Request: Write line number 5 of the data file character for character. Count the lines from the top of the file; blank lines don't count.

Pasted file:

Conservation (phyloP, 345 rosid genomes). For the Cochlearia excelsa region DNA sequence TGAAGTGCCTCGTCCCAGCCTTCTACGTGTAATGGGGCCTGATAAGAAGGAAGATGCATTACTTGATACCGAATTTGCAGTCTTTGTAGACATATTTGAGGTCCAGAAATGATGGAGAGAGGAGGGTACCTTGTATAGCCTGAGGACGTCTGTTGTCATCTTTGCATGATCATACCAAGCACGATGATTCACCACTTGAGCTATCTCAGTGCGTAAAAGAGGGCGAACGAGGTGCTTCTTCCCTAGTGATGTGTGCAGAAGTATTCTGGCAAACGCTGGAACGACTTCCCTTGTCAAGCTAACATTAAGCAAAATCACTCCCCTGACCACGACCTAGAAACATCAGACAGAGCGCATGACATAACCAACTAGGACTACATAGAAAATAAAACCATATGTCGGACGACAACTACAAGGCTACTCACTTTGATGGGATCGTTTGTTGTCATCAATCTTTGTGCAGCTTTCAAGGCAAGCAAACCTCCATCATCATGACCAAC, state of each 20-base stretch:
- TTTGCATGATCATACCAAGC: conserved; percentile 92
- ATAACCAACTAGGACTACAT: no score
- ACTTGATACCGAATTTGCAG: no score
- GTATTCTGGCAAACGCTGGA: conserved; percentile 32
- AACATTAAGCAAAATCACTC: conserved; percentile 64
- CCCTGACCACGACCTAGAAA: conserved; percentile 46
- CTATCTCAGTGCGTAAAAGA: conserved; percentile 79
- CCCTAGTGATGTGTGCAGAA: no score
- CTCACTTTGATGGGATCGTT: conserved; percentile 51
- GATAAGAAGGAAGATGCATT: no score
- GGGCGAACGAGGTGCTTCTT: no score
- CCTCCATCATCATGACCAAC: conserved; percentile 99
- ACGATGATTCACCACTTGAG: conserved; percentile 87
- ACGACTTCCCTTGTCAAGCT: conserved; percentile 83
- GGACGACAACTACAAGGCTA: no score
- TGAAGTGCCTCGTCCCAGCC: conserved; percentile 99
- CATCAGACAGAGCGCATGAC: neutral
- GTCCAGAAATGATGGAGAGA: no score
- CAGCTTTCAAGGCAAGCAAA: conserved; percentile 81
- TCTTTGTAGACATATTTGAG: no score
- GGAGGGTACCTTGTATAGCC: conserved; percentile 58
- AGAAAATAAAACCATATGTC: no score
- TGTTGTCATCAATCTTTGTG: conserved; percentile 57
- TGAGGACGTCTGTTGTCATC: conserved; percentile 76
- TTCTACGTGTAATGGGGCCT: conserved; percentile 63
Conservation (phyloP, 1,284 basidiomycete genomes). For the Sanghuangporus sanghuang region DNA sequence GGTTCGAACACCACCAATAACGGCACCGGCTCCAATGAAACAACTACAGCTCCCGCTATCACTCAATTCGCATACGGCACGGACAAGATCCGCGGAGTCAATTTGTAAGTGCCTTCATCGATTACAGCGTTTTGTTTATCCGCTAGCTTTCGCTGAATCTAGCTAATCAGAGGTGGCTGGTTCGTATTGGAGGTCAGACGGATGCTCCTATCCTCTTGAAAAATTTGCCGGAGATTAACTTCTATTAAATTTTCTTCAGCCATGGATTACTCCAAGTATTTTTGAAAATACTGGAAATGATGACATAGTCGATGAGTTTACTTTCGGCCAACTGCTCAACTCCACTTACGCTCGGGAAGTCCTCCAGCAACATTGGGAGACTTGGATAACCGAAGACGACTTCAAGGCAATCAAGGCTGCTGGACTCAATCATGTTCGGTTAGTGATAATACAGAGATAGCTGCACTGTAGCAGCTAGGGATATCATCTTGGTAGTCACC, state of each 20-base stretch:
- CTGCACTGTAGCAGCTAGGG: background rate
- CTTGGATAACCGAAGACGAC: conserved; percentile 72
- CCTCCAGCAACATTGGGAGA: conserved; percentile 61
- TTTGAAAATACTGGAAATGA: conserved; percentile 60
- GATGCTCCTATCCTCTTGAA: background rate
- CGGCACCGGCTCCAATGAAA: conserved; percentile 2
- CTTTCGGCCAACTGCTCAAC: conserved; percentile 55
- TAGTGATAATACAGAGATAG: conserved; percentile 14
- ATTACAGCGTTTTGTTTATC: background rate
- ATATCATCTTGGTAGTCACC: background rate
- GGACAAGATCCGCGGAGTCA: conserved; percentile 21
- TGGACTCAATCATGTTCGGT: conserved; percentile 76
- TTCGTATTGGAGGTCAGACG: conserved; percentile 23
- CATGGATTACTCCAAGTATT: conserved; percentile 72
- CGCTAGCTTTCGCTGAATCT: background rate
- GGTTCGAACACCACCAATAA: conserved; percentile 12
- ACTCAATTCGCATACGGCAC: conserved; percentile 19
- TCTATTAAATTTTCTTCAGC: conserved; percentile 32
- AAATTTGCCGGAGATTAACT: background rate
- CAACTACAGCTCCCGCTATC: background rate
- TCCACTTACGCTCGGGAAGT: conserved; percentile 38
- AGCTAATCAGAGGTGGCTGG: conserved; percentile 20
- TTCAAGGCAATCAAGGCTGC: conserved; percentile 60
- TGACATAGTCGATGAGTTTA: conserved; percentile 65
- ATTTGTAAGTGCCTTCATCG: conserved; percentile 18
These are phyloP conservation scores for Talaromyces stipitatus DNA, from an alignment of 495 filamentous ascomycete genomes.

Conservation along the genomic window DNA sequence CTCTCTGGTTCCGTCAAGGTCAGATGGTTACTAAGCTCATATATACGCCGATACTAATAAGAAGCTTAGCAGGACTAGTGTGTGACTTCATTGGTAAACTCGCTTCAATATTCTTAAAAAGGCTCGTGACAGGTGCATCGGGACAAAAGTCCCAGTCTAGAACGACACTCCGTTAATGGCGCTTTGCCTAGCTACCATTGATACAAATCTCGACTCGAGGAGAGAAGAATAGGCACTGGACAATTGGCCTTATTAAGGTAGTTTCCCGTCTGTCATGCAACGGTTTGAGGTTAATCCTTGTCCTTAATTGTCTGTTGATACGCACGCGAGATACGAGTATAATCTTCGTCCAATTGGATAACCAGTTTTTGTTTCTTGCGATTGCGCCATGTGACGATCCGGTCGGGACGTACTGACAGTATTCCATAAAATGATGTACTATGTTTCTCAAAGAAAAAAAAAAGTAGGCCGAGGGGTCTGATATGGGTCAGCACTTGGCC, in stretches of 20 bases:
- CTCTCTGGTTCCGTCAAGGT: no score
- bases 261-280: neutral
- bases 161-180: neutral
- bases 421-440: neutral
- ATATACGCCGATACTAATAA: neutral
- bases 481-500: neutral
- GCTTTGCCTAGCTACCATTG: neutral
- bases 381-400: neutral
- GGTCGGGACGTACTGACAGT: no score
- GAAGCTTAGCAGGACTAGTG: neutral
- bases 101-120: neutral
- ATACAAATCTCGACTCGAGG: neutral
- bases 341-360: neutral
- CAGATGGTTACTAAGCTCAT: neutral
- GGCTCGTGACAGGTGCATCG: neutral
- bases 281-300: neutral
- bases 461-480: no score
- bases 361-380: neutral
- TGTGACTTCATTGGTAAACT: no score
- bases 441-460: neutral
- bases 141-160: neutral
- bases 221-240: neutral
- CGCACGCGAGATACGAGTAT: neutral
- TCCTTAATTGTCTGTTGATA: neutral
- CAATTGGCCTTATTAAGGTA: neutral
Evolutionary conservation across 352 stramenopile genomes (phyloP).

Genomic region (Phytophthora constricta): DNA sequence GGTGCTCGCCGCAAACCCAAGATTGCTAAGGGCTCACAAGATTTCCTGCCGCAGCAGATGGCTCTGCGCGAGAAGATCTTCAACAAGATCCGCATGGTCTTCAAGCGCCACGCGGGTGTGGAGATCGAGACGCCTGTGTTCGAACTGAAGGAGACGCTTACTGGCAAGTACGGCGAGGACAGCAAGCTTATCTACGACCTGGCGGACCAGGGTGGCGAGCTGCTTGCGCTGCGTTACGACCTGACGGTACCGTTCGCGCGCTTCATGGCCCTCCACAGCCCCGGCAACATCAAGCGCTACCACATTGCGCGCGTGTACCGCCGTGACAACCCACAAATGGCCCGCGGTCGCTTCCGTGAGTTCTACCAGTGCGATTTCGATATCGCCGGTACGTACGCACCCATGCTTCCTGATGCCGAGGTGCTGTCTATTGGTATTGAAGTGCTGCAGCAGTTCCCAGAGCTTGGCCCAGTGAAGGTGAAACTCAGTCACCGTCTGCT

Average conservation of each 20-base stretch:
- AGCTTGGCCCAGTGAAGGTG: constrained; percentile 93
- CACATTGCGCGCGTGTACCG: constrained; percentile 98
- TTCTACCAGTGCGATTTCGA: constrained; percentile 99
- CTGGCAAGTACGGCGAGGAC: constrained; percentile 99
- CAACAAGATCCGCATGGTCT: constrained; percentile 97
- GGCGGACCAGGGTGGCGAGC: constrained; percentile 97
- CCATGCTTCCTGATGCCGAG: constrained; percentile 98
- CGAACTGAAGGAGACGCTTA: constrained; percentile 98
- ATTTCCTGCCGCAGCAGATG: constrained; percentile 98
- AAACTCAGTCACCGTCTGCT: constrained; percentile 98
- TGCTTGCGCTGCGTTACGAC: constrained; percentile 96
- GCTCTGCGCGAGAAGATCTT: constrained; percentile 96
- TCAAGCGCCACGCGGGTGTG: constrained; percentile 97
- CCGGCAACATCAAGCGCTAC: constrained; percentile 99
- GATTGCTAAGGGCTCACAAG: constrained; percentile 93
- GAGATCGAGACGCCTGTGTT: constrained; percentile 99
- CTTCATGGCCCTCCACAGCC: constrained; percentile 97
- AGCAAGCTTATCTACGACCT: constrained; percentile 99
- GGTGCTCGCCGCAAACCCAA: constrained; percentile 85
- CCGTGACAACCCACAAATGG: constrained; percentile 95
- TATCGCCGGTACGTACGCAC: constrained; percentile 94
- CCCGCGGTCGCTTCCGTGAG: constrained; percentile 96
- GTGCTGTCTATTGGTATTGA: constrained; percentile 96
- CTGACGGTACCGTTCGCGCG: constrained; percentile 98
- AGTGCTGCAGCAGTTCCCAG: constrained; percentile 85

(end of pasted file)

- GTATTCTGGCAAACGCTGGA: conserved; percentile 32